As, in dpreview's words, "a basic 'kit' (S2 and one lens) will set you back around $30,000," this is not a camera or system we will be covering on this site. However, I want to make it clear that I think this is a very well-thought-out move for Leica, an intelligently and thoughtfully conceived idea. It is a prime example of the sort of "newthink" [note the date on the linked article] of which I heartily approve. The only problem that I can see is that the timing relative to the worldwide recession is not propitious—and that is not Leica's fault.
The camera and its system will have two native or natural markets, which is important for a new product this ambitious. First, there's any sort of high-dollar pro who photographs handheld—mainly, but not exclusively, fashion and runway photographers. These are also the type of photographers who work in very style- and status-conscious, people-oriented worlds where using the best and most prestigious equipment is an important statement; a perfect match. Second, there are photography enthusiasts who are simply not price conscious—some of whom might already be Leica enthusiasts. There are people out there who prefer, and can pay for, $240,000 automobiles and $80,000 stereo speakers, and the S System will be in a perfect position to appeal to them too.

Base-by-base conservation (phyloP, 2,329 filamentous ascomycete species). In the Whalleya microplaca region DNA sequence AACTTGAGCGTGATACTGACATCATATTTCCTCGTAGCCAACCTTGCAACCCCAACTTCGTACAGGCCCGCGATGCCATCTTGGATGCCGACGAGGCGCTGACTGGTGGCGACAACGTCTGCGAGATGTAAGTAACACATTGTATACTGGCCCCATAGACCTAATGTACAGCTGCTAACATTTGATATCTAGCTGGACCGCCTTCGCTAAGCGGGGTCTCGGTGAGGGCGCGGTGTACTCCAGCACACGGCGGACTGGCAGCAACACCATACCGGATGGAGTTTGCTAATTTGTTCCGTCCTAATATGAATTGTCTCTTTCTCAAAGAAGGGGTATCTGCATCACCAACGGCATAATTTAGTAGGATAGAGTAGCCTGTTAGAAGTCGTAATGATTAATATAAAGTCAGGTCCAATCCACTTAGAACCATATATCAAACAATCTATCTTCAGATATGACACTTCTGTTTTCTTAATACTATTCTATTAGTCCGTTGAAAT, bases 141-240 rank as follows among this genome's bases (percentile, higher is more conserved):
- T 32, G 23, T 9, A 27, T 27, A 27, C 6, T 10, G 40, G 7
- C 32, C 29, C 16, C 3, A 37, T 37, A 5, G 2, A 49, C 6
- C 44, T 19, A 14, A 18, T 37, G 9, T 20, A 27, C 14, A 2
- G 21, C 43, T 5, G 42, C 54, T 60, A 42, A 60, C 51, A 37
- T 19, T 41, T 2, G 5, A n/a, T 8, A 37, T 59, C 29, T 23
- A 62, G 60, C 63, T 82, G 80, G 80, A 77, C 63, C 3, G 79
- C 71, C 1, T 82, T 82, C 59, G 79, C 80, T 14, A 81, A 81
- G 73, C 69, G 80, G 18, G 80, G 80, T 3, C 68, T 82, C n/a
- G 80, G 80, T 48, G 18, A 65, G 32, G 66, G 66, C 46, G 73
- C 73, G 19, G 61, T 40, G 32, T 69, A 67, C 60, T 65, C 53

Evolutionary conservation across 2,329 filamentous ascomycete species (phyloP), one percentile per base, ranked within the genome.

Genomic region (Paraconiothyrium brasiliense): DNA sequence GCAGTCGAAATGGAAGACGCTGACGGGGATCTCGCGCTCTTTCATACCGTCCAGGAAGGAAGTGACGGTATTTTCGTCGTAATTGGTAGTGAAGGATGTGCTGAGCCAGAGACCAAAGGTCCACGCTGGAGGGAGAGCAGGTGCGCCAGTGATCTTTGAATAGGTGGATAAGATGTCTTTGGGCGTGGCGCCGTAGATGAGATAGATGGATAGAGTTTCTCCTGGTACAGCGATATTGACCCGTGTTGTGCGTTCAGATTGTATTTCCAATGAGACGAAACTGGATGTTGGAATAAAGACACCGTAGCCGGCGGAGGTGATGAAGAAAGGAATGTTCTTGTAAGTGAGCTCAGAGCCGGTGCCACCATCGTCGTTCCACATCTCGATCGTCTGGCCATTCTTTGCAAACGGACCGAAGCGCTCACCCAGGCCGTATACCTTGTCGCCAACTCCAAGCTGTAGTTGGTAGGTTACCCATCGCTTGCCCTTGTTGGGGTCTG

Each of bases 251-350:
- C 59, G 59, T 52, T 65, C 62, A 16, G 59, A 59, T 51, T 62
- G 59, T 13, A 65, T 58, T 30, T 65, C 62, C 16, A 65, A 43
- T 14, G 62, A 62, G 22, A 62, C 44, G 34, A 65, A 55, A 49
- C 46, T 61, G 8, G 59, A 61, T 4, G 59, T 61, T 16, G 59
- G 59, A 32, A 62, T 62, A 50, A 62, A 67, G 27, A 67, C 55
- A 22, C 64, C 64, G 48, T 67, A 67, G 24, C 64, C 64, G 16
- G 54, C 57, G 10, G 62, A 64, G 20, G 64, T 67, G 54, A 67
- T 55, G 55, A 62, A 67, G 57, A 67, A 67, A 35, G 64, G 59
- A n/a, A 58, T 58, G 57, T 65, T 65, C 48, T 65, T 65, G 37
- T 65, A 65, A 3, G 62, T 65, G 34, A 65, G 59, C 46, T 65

I really have no idea if the gamble will work for Leica, but it is a noble, clear-headed gamble, one that, if successful, is likely to be good for the camera market as a whole.
Featured Comment by James McDermott: "Just been pumping up the biceps and having my conspicuous embarrassment gland removed, ready for my one year-one camera-one lens experience with the Leica S2 and 75mm lens. Now, which bank vault to blow...?"
Mike replies: Re those biceps, you might not have to pump them up as much as you think—actually, the S2 is rather smallish, according to people who have seen it—smaller than a full sized Nikon or Canon.
Featured Comment by Marc Rochkind: "I've been acquiring old cameras lately, and recently bought a 1958 Zeiss Ikon Contarex (a.k.a. Bullseys or Cyclops). In many ways, and in the opinion of some, it was the best camera ever made. It was also the beginning of the end for Zeiss Ikon. (Its current rangefinder is Japanese.)
"All the other major German makers, except for Leica, are gone now. They've been gone for over 25 years. I predict that the S2 and the M9 will be the Leica's Contarexes, and Leica, too, will be gone in a few years.
"Back in the 1960s what the world wanted was an M3-sized SLR. They eventually got it, but it was from Olympus (OM-1). Leica produced the big, fat, overpriced Leicaflex, obsolete from the day it was introduced. Same with a full-frame M9. That's what the M8 should have been. (Yes, the S2 isn't a me-too camera, but at its price it can't possibly save Leica.)
"The plan to follow the market by two years at twice the price just won't work."